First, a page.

Works acquired in the latter city are the focus of a fascinating exhibition in the collegiate church, Nápoles en Osuna: José de Ribera en el legado artístico de los duques de Osuna (1618-2018). Curated by Pedro Jaime Moreno de Soto, the exhibition is open until 28 April 2018. Stars of the exhibition are five paintings by the Spanish-Neapolitan artist Jusepe de Ribera. They were commissioned by Pedro Téllez Girón, 3rd Duke of Osuna, and donated to the church by his widow Catalina Enríquez de Ribera. Among the works on show is a breathtaking Crucifixion which decorated the collegiate church’s high altar for almost a century.

The exhibition in the collegiate church is complemented by a small display of Italian artworks in the nearby Monasterio de la Encarnación.

Click here for opening hours and more information.

 

 

 

International Study Day: Iberian Polychromed Sculpture, Musée L (Université Catholique de Louvain), Louvain, December 7, 2018

The Royal Institute for Cultural Heritage (KIK-IRPA) in Brussels, in collaboration with the Université Catholique de Louvain (UCL), organises  the first conference in Belgium devoted to Iberian polychromed sculpture and its relation to other Europeans regions. Referring to UCL’s Spanish sculpture collections, this conference brings together scholars specialised in the sculpture from Spain, Belgium, Italy and Mexico. The speakers will trace the sculptures from their production, their technics, their links and reception in other European regions.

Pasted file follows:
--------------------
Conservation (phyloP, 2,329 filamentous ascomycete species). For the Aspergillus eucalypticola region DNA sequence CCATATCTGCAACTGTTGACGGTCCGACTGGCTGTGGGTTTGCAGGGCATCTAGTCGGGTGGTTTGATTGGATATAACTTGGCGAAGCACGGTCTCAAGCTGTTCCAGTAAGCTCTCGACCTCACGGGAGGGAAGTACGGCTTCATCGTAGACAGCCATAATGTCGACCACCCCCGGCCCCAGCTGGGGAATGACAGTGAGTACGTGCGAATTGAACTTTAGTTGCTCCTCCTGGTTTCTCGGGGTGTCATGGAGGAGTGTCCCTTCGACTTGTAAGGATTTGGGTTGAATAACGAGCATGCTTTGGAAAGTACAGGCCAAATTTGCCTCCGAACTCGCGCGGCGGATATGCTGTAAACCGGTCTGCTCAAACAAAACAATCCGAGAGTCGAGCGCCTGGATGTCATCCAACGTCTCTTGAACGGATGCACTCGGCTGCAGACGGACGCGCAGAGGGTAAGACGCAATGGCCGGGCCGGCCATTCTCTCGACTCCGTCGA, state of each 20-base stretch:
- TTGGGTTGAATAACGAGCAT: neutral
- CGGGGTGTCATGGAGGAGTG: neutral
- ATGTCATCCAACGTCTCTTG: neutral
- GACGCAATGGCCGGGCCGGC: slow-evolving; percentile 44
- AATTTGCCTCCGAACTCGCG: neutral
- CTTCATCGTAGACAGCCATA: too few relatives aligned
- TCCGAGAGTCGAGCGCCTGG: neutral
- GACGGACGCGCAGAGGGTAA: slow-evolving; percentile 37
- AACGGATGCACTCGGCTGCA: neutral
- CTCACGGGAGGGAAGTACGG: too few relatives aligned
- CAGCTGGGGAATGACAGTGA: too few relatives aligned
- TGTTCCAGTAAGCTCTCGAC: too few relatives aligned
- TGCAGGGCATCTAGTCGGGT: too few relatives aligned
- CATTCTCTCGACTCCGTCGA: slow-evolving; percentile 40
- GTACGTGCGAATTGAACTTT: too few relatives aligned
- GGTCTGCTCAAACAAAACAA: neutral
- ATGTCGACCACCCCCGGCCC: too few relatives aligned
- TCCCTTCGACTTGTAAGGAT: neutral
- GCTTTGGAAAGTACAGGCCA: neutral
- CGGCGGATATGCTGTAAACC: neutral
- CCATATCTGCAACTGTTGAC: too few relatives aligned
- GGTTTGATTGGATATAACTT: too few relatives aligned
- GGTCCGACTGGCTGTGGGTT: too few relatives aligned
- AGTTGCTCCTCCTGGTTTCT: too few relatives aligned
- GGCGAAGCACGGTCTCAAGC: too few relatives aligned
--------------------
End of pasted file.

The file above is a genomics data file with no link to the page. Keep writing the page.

1. Lectures (Auditoire du Musée L)

09:15-09:50 –  Welcome

09:50-10:00  – Introduction remarks – Eduardo Lamas-Delgado (Royal Institute for Cultural Heritage, Brussels)

The polychrome Sculpture in Spain and Latin America (chairwoman, Abigail Newman, Universiteit Antwerpen)

10:00-10:20 – Manuel García Luque (Universidad de Granada), El escultor Pedro de Mena y el naturalismo matérico